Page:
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|Title:||Some benefits and limitations of binaural cochlear implants and our ability to measure them||Contributor(s):||Tyler, R. S. (author); Noble, William Glass (author); Dunn, C. (author); Witt, S. (author)||Publication Date:||2006||DOI:||10.1080/14992020600783095||Handle Link:||https://hdl.handle.net/1959.11/3149||Abstract:||We review new recognition and localization skills in patients using one or two cochlear implant(s). We observed one unilateral patient who showed localization performance above chance. We also provide evidence for binaural processing in bilateral cochlear implant patients, even when tested with speech from the front without noise. We unsuccessfully attempted to find correlations between localization and squelch, between these variables and pre-implant threshold differences, or these variables and post-implant recognition differences. We strongly believe that new tests are needed to examine the potential benefit of two implants. We describe three tests that we use to show a binaural advantage: cued recognition, movement direction, and recognition with multiple jammers.||Publication Type:||Journal Article||Source of Publication:||International Journal of Audiology, 45(Supplementary 1), p. S113-S119||Publisher:||Taylor & Francis||Place of Publication:||New York, USA||ISSN:||1499-2027||Field of Research (FOR):||170112 Sensory Processes, Perception and Performance||Peer Reviewed:||Yes||HERDC Category Description:||C1 Refereed Article in a Scholarly Journal||Statistics to Oct 2018:||Visitors: 67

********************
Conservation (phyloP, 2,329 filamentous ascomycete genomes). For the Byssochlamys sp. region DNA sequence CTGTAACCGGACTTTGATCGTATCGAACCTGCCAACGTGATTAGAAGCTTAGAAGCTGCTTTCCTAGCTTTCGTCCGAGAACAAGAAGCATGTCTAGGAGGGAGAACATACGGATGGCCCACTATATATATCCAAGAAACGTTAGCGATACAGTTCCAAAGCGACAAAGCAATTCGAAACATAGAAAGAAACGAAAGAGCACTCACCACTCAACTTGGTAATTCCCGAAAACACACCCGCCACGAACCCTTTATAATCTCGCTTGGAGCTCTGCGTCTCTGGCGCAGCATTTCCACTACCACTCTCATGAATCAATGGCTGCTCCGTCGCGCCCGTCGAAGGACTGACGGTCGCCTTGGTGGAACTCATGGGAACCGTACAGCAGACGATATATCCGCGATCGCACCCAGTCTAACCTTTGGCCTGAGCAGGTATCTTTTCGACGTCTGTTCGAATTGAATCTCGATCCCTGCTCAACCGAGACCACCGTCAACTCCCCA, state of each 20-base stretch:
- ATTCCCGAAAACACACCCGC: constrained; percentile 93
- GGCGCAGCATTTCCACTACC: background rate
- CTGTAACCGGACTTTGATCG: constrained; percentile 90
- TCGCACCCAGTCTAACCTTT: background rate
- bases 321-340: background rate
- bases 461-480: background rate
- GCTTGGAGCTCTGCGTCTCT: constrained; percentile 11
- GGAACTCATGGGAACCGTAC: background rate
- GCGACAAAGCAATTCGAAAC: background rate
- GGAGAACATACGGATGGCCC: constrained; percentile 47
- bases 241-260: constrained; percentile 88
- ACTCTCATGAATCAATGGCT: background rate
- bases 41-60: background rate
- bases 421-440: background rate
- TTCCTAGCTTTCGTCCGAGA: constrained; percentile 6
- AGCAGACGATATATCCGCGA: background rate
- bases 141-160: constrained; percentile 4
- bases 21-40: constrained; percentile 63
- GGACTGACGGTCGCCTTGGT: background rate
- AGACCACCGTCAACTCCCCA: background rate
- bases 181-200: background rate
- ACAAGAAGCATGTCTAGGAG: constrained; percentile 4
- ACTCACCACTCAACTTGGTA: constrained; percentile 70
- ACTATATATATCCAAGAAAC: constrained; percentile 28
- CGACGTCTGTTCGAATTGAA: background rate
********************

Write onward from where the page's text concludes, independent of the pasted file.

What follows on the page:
|Appears in Collections:||Journal Article|
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